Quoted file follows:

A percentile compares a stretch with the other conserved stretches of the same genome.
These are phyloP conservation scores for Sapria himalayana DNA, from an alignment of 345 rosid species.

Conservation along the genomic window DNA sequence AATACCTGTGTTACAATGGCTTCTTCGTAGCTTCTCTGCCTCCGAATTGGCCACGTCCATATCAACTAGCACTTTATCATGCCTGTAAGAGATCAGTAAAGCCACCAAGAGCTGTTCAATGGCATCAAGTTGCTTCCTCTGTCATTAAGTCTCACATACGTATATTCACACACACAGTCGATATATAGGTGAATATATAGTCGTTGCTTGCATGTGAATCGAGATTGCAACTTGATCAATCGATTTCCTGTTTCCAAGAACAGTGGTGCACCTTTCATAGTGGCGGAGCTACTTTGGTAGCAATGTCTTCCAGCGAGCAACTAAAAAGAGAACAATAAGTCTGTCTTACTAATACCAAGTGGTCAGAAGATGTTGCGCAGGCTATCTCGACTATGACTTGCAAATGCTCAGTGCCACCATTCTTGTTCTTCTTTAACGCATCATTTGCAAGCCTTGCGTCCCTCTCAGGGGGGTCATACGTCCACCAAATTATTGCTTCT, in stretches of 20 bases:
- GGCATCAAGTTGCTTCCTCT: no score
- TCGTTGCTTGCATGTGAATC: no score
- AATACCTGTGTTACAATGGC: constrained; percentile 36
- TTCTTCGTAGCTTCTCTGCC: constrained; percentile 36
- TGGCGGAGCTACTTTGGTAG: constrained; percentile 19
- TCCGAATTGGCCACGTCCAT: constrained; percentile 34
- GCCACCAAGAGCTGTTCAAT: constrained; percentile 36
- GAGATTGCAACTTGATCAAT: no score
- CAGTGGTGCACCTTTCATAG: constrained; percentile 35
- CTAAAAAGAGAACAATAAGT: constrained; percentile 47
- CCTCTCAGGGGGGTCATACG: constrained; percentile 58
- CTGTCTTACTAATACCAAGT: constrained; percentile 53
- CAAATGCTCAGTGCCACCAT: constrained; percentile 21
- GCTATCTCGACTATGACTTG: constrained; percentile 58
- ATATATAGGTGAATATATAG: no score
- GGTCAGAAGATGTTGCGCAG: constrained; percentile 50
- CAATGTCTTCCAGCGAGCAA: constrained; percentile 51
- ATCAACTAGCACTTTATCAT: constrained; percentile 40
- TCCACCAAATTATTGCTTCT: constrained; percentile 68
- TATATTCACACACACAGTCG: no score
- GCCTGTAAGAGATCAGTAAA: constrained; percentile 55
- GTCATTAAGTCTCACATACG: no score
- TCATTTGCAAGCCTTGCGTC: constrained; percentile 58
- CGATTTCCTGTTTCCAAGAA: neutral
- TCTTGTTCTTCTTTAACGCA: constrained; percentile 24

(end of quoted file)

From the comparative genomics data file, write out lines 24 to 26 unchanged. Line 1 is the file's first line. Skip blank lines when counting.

- GCCTGTAAGAGATCAGTAAA: constrained; percentile 55
- GTCATTAAGTCTCACATACG: no score
- TCATTTGCAAGCCTTGCGTC: constrained; percentile 58